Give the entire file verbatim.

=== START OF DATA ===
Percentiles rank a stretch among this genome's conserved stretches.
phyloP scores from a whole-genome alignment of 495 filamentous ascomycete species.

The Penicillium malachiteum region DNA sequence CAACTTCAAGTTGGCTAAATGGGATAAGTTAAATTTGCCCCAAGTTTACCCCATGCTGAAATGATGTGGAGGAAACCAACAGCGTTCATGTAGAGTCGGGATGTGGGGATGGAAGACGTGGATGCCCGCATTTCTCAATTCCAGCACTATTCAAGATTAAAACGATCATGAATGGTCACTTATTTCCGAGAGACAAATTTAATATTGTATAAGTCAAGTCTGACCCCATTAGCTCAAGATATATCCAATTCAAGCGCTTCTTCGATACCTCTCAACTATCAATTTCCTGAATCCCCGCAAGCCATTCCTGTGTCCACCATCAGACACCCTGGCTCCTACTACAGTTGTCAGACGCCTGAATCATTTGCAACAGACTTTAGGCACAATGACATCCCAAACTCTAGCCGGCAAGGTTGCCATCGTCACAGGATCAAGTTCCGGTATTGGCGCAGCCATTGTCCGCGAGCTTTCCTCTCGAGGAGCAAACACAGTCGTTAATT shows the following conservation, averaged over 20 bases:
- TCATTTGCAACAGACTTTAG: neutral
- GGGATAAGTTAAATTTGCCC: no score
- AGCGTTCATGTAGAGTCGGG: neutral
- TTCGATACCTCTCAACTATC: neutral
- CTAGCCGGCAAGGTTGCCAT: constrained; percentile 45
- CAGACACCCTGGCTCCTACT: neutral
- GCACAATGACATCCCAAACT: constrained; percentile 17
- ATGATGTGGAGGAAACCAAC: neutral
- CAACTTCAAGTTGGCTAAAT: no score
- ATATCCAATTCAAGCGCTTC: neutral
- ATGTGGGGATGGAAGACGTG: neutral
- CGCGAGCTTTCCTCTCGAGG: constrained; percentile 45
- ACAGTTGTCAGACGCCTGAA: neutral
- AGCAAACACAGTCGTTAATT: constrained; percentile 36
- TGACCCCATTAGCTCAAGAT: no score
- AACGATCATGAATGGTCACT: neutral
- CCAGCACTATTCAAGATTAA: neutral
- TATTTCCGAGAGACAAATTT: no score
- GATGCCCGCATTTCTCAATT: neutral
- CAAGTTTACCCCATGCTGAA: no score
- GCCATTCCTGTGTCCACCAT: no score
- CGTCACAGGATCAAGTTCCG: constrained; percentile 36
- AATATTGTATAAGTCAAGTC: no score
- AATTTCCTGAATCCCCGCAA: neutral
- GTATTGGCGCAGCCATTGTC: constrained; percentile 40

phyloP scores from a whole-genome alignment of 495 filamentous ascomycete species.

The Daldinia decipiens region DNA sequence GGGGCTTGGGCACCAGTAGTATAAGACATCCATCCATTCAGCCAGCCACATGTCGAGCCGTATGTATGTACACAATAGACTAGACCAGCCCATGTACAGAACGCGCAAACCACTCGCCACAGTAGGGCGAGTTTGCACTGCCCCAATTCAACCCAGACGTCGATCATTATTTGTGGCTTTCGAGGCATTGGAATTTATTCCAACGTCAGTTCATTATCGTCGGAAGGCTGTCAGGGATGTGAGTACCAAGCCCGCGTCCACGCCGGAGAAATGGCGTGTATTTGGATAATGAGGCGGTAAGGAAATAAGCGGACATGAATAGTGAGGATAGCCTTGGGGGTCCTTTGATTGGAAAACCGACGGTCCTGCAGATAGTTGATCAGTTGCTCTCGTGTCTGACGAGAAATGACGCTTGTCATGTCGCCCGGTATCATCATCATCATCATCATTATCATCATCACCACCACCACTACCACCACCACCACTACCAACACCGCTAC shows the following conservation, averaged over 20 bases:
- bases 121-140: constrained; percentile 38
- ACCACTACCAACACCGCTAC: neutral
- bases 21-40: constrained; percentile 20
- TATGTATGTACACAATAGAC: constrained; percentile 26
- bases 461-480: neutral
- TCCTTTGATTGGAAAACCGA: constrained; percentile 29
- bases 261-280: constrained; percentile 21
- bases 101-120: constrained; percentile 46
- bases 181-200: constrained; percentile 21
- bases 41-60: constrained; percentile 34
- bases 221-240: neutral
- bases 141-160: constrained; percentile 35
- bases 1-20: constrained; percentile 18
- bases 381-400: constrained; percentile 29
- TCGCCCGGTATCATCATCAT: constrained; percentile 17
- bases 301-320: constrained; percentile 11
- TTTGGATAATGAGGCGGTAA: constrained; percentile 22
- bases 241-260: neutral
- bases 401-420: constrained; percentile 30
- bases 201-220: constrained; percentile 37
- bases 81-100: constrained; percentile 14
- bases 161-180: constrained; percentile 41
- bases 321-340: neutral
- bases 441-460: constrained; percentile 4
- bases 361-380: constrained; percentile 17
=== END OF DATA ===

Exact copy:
Percentiles rank a stretch among this genome's conserved stretches.
phyloP scores from a whole-genome alignment of 495 filamentous ascomycete species.

The Penicillium malachiteum region DNA sequence CAACTTCAAGTTGGCTAAATGGGATAAGTTAAATTTGCCCCAAGTTTACCCCATGCTGAAATGATGTGGAGGAAACCAACAGCGTTCATGTAGAGTCGGGATGTGGGGATGGAAGACGTGGATGCCCGCATTTCTCAATTCCAGCACTATTCAAGATTAAAACGATCATGAATGGTCACTTATTTCCGAGAGACAAATTTAATATTGTATAAGTCAAGTCTGACCCCATTAGCTCAAGATATATCCAATTCAAGCGCTTCTTCGATACCTCTCAACTATCAATTTCCTGAATCCCCGCAAGCCATTCCTGTGTCCACCATCAGACACCCTGGCTCCTACTACAGTTGTCAGACGCCTGAATCATTTGCAACAGACTTTAGGCACAATGACATCCCAAACTCTAGCCGGCAAGGTTGCCATCGTCACAGGATCAAGTTCCGGTATTGGCGCAGCCATTGTCCGCGAGCTTTCCTCTCGAGGAGCAAACACAGTCGTTAATT shows the following conservation, averaged over 20 bases:
- TCATTTGCAACAGACTTTAG: neutral
- GGGATAAGTTAAATTTGCCC: no score
- AGCGTTCATGTAGAGTCGGG: neutral
- TTCGATACCTCTCAACTATC: neutral
- CTAGCCGGCAAGGTTGCCAT: constrained; percentile 45
- CAGACACCCTGGCTCCTACT: neutral
- GCACAATGACATCCCAAACT: constrained; percentile 17
- ATGATGTGGAGGAAACCAAC: neutral
- CAACTTCAAGTTGGCTAAAT: no score
- ATATCCAATTCAAGCGCTTC: neutral
- ATGTGGGGATGGAAGACGTG: neutral
- CGCGAGCTTTCCTCTCGAGG: constrained; percentile 45
- ACAGTTGTCAGACGCCTGAA: neutral
- AGCAAACACAGTCGTTAATT: constrained; percentile 36
- TGACCCCATTAGCTCAAGAT: no score
- AACGATCATGAATGGTCACT: neutral
- CCAGCACTATTCAAGATTAA: neutral
- TATTTCCGAGAGACAAATTT: no score
- GATGCCCGCATTTCTCAATT: neutral
- CAAGTTTACCCCATGCTGAA: no score
- GCCATTCCTGTGTCCACCAT: no score
- CGTCACAGGATCAAGTTCCG: constrained; percentile 36
- AATATTGTATAAGTCAAGTC: no score
- AATTTCCTGAATCCCCGCAA: neutral
- GTATTGGCGCAGCCATTGTC: constrained; percentile 40

phyloP scores from a whole-genome alignment of 495 filamentous ascomycete species.

The Daldinia decipiens region DNA sequence GGGGCTTGGGCACCAGTAGTATAAGACATCCATCCATTCAGCCAGCCACATGTCGAGCCGTATGTATGTACACAATAGACTAGACCAGCCCATGTACAGAACGCGCAAACCACTCGCCACAGTAGGGCGAGTTTGCACTGCCCCAATTCAACCCAGACGTCGATCATTATTTGTGGCTTTCGAGGCATTGGAATTTATTCCAACGTCAGTTCATTATCGTCGGAAGGCTGTCAGGGATGTGAGTACCAAGCCCGCGTCCACGCCGGAGAAATGGCGTGTATTTGGATAATGAGGCGGTAAGGAAATAAGCGGACATGAATAGTGAGGATAGCCTTGGGGGTCCTTTGATTGGAAAACCGACGGTCCTGCAGATAGTTGATCAGTTGCTCTCGTGTCTGACGAGAAATGACGCTTGTCATGTCGCCCGGTATCATCATCATCATCATCATTATCATCATCACCACCACCACTACCACCACCACCACTACCAACACCGCTAC shows the following conservation, averaged over 20 bases:
- bases 121-140: constrained; percentile 38
- ACCACTACCAACACCGCTAC: neutral
- bases 21-40: constrained; percentile 20
- TATGTATGTACACAATAGAC: constrained; percentile 26
- bases 461-480: neutral
- TCCTTTGATTGGAAAACCGA: constrained; percentile 29
- bases 261-280: constrained; percentile 21
- bases 101-120: constrained; percentile 46
- bases 181-200: constrained; percentile 21
- bases 41-60: constrained; percentile 34
- bases 221-240: neutral
- bases 141-160: constrained; percentile 35
- bases 1-20: constrained; percentile 18
- bases 381-400: constrained; percentile 29
- TCGCCCGGTATCATCATCAT: constrained; percentile 17
- bases 301-320: constrained; percentile 11
- TTTGGATAATGAGGCGGTAA: constrained; percentile 22
- bases 241-260: neutral
- bases 401-420: constrained; percentile 30
- bases 201-220: constrained; percentile 37
- bases 81-100: constrained; percentile 14
- bases 161-180: constrained; percentile 41
- bases 321-340: neutral
- bases 441-460: constrained; percentile 4
- bases 361-380: constrained; percentile 17